THE YEAR'S BEST SCIENCE FICTION: Twenty-first Annual Collection
, . . St. Martin's Griffin, $35 (665pp) ISBN 978-0-312-32479-7
With stories that run the gamut from alternate history to strange admixtures of SF and fantasy to bizarrely inexplicable worlds, and with authors ranging from big names to first-timers, Hugo-winner Dozois shows off the dazzling range of the genre in his annual compendium. Several authors deal with the loneliness of humans in the galaxy. In William Barton's "Off on a Starship," young Wally accidentally leaves Earth on an automated spaceship, only to discover that there are no other people out there—and when he finally comes home, it's not as a boy but as a god. Walter Jon Williams's bittersweet "The Green Leopard Plague" explores the economic and social consequences of conquering world hunger. Geoff Ryman's timely "Birth Days" follows a gay researcher as he finds a way to "cure" homosexuality, with unexpected results. Other standout stories include Kage Baker's rollicking "Welcome to Olympus, Mr. Hearst," where the Company takes on Hearst, and loses; and Michael Swanwick's fantastic "King Dragon," where the dragon's lackey strikes back. This hefty tome has enough content for a summer of reading, and the range of stories indicates that SF still doesn't know the meaning of the word "boundaries."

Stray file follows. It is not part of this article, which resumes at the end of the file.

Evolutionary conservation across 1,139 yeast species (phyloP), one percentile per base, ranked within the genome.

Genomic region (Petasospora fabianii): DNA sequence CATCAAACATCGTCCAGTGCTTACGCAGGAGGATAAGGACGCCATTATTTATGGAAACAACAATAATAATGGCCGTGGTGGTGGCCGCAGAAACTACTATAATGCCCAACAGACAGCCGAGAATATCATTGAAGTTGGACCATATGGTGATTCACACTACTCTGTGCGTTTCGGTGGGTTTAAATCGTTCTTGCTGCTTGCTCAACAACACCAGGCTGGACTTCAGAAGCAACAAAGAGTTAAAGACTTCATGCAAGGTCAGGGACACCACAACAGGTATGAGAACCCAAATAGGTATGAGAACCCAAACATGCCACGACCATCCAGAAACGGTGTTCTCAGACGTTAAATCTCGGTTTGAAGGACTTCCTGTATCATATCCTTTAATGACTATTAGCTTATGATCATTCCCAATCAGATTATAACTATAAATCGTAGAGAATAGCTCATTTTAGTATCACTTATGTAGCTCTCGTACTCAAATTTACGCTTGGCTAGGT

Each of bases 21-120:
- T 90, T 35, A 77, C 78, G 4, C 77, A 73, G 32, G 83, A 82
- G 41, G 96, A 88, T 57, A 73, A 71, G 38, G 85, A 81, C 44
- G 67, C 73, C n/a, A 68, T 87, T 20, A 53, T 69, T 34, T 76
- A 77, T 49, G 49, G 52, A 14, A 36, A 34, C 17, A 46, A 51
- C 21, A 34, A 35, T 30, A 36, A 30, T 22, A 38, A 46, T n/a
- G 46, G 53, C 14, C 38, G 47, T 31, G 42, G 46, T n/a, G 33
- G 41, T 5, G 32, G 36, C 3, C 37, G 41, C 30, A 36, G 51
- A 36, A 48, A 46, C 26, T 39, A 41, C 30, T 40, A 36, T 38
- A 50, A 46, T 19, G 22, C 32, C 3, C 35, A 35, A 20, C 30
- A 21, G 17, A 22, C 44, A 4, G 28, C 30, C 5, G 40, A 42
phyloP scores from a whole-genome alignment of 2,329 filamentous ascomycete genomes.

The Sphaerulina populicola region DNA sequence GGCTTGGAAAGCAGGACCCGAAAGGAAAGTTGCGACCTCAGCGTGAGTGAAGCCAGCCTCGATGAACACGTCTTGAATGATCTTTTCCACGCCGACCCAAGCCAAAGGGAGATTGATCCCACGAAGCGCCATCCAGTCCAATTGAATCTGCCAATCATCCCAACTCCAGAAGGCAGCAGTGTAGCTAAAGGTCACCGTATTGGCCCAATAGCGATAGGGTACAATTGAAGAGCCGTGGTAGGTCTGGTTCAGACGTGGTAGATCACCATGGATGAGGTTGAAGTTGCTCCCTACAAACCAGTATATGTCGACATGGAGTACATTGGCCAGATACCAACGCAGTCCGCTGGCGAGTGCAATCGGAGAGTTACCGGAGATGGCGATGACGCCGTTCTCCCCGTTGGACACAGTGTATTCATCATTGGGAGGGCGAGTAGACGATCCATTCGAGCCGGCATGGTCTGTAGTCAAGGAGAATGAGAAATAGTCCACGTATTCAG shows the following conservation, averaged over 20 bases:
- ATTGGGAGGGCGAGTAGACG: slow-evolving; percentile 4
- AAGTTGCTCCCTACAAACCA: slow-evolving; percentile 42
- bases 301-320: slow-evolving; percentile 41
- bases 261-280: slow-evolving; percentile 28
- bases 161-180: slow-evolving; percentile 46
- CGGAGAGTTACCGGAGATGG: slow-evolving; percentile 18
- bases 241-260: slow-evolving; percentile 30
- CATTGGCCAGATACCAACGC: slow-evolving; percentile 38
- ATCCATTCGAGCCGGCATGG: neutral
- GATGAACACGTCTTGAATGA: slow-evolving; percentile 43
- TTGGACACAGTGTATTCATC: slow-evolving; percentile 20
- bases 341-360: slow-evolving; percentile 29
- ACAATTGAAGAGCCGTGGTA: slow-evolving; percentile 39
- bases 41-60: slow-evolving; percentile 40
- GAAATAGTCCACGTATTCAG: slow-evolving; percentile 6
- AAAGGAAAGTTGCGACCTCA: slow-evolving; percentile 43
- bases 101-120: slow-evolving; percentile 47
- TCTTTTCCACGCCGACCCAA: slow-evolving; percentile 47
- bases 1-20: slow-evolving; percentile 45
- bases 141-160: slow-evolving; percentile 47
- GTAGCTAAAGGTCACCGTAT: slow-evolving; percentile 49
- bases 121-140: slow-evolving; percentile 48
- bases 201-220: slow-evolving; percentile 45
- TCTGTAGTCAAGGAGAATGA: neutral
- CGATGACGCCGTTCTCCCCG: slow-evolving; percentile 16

Reviewed on: 06/28/2004